Uncertainty and unmanageability are distinctive features of the cases which have come to the attention of the Centre of Cultural Consultation thus far: diagnostic uncertainty regarding the type of complaint, difficulties encountered in finding adequate resources, in developing effective treatment plans and in implementing successful social reintegration processes. Most cases are ones in which psychiatric treatment is always accompanied, or rather often preceded, by the immediate and urgent intervention of the social services. Psychiatric services take over in the acute phase of the case, when the care workers can no longer "connect" with or manage the patient. The psychiatrist is usually faced with the task of defining the "entity of the problem" which all other choices will subsequently depend on. Indeed, in many cases the Centre of Cultural Consultation is asked questions of diagnostic nature: how to carry out a psychiatric evaluation of the non-native patient? Which plan of action is most appropriate after so many others have failed? Why is the patient not complying?
The first attempts made by the healthcare services to examine and resolve such difficulties with non-native users pivoted on theoretical studies aimed at cultural diversity. Indeed, the network of cultural meanings which not only define and develop the experience of suffering but also influence treatment relations and therapeutic outcome, were among the first human and social science considerations to be made. The very basis for psychiatric diagnosis has been a bone of contention regarding what could be defined as the inappropriateness of ethnocentric classification in which the patient, having a different conception of the person and disorder, cannot always recognise himself.
If on the one hand, the way has been paved to make certain "matters" common knowledge, on the other hand, it is particularly problematic to contemplate these perspectives as part of practices whilst encompassing different approaches which explain the complexity of the processes. The pragmatic need to deal with an increasing number of non-native users has not led to a structured and coordinated process among the various services and competences involved However, some diversified and fragmented solutions imposed by current needs have been identified. Thus we can find dedicated services, linguistic and cultural mediation, ad hoc training on the multicultural perspectives of treatment for healthcare workers, without a self-contained plan behind them.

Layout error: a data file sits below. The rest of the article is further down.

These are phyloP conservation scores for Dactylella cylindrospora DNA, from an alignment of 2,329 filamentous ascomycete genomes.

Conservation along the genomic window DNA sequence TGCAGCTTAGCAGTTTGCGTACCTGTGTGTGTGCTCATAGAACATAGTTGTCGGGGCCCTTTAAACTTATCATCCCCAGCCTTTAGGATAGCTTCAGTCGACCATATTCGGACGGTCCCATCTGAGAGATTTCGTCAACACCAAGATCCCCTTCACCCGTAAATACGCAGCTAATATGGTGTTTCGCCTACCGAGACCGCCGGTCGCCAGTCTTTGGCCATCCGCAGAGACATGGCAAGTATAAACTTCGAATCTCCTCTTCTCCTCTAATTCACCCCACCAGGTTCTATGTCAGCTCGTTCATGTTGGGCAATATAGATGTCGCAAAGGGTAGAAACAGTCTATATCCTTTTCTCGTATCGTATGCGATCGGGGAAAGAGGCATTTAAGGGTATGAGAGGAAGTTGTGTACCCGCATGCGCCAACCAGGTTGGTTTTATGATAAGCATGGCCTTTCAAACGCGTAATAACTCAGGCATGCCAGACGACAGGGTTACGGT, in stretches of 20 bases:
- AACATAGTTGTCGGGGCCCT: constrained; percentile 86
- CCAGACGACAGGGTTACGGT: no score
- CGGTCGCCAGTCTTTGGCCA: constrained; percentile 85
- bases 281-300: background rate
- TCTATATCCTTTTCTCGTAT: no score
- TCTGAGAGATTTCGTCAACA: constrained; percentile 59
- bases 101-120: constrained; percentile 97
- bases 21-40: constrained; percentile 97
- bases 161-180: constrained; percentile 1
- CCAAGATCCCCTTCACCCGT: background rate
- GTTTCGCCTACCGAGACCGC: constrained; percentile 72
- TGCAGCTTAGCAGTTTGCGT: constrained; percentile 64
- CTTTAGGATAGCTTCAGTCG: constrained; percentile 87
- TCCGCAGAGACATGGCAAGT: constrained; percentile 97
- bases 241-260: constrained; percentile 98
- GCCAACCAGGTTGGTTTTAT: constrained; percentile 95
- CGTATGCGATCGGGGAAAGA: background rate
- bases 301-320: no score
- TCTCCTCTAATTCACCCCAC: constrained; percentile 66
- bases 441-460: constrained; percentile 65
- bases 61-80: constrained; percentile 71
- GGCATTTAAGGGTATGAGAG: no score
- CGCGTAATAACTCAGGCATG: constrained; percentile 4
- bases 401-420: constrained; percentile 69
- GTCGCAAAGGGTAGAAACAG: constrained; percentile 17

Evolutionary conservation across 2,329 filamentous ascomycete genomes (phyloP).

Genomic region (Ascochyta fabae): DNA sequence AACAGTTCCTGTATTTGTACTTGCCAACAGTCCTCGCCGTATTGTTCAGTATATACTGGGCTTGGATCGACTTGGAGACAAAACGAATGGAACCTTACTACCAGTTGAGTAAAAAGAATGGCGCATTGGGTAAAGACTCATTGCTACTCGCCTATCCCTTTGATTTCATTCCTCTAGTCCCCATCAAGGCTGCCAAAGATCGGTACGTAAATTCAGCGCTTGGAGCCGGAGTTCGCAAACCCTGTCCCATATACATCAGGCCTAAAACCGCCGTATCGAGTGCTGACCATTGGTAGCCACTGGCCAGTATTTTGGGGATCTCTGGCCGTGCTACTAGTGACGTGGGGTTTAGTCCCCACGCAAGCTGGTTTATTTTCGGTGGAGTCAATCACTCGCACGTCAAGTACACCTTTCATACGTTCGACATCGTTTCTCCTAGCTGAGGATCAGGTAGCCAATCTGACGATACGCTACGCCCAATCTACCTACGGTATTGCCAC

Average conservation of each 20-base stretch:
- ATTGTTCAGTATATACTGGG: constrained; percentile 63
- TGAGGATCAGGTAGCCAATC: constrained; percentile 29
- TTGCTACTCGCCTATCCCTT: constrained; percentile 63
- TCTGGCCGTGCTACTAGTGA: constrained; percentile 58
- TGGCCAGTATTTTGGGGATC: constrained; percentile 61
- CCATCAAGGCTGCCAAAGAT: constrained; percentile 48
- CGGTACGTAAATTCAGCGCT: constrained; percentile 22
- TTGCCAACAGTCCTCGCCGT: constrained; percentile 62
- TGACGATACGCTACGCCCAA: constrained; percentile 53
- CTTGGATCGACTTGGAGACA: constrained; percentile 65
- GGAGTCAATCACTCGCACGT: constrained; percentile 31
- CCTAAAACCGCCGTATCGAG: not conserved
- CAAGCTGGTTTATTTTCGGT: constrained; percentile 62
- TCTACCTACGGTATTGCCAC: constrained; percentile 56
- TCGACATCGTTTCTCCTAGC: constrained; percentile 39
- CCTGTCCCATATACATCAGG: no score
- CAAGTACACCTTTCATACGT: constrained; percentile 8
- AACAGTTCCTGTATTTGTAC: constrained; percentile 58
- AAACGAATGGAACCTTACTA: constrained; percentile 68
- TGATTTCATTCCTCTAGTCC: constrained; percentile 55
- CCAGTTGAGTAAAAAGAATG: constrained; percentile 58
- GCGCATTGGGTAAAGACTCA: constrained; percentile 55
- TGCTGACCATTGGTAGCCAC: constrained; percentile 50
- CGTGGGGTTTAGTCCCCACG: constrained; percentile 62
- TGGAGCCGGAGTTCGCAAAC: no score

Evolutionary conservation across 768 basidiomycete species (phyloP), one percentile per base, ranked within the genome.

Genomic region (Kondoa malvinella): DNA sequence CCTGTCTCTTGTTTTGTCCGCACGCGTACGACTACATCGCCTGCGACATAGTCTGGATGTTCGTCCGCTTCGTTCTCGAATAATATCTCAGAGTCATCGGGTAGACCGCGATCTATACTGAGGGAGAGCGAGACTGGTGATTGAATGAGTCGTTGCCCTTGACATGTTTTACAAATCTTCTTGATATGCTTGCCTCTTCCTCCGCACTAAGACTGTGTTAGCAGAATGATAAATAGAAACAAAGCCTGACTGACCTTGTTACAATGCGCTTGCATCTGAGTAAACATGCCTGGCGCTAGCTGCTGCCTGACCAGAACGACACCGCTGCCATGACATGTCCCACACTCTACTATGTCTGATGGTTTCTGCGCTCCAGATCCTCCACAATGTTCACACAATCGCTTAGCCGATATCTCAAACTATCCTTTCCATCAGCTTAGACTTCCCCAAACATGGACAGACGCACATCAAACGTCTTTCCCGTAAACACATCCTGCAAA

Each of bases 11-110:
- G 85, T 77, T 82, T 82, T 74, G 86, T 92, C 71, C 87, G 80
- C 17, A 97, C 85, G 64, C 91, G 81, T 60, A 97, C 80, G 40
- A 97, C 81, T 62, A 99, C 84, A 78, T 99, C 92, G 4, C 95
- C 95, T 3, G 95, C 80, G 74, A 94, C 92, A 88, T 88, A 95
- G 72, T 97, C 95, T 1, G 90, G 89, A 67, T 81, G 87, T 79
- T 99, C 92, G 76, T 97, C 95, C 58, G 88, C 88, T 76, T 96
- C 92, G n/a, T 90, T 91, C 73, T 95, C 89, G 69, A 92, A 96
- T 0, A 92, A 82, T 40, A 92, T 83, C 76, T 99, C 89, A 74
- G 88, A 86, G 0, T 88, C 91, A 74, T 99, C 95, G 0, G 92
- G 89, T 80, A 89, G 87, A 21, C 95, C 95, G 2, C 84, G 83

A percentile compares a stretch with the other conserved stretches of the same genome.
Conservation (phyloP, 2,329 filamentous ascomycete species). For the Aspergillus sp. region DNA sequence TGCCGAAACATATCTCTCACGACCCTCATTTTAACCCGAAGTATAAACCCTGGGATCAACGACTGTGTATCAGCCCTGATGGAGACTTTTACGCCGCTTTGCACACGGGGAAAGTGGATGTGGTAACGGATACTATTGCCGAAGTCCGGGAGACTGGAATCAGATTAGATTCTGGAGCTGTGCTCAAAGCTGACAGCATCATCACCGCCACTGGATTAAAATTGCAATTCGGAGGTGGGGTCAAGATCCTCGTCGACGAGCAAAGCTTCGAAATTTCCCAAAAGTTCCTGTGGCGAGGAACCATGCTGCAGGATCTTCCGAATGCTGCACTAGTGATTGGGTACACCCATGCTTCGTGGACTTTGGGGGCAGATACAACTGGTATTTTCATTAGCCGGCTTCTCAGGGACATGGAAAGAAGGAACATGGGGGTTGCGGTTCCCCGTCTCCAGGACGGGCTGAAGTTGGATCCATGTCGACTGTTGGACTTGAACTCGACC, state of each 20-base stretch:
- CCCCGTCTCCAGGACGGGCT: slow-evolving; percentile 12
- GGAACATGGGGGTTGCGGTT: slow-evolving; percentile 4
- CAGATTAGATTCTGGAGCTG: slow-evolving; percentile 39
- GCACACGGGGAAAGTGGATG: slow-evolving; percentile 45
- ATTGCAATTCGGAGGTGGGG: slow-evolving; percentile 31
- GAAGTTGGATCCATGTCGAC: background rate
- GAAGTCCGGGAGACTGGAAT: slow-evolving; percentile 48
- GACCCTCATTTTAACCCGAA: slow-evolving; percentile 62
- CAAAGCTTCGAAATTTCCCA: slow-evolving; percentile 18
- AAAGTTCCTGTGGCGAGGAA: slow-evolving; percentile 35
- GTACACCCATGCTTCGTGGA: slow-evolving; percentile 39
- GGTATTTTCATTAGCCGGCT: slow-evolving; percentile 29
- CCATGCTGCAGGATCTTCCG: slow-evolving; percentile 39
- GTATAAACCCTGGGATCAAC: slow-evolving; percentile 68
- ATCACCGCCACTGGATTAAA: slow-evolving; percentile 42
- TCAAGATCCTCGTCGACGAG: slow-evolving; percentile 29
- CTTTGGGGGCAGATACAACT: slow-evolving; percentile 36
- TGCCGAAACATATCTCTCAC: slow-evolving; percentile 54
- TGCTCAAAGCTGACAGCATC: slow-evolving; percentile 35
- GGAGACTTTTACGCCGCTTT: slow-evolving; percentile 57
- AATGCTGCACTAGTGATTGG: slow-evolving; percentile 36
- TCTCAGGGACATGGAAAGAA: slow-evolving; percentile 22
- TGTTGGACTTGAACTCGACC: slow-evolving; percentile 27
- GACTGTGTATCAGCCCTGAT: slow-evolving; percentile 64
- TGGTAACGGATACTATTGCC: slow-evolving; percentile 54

Whilst it is recognised that the Bologna experience has made some of the questions in this first approach to cultural competence "thinkable", it has also highlighted some obvious limitations which force us to reconsider this matter. Indeed, critical and intensifying impasses remain to be resolved in cases where it appears that not even cultural analysis can lead to better understanding and where the non-native patient maintains an aura of "intractability" and of non inclusion. All this represents a challenge for the principles of equity and participation in socio-medical programmes.
The matter of relations between patients and services is a rather delicate one as, in many cases, the defining and developing stages of treatment result in conflicting ideas regarding the very definition of and reason for the treatment itself. We are dealing with a divergence that appears to be due to the different aspects and processes which assume importance for the various parties involved. We are not here discussing a divergence associated with cultural difference or rather, not only. We are referring to an approach which sees the other as a reifying form of diversity in which both social and economic conditions, should they be granted deeper contemplation, become classifications and categorisations which are pigeonholed within economic ranges and bureaucratic requisites and alienate individual experiences. What we risk here is the overshadowing of political dimensions (the recognition of rights, inequalities, access to public resources) and of power relations concerning migration pathways not to mention the adaptation and dampening of patients' experiences in accordance with what the social assistance and healthcare system is able to offer.
Indeed, all too often the desired or anticipated outcome cannot even be achieved with the aid of cultural mediation since all that can be obtained is an incomplete collection of information which does nothing more than indicate where to place the user. It is often used as a tool whose only aim is to help the foreign citizen to understand the treatment prescribed by the doctor and/or social/healthcare worker.
After all, the thinking behind the corporatisation and restructuring of services, especially in terms of the economic crisis, means that there is a growing tendency to manage cases with a much reduced investment in relations and in the time needed treat a patient resulting in nothing more that his mere diagnosis. Indeed, it seems that practices are hinged both on a continuous state of emergency and on the predominance of technical aspects in a compromise between the most efficient and most cost- effective solution.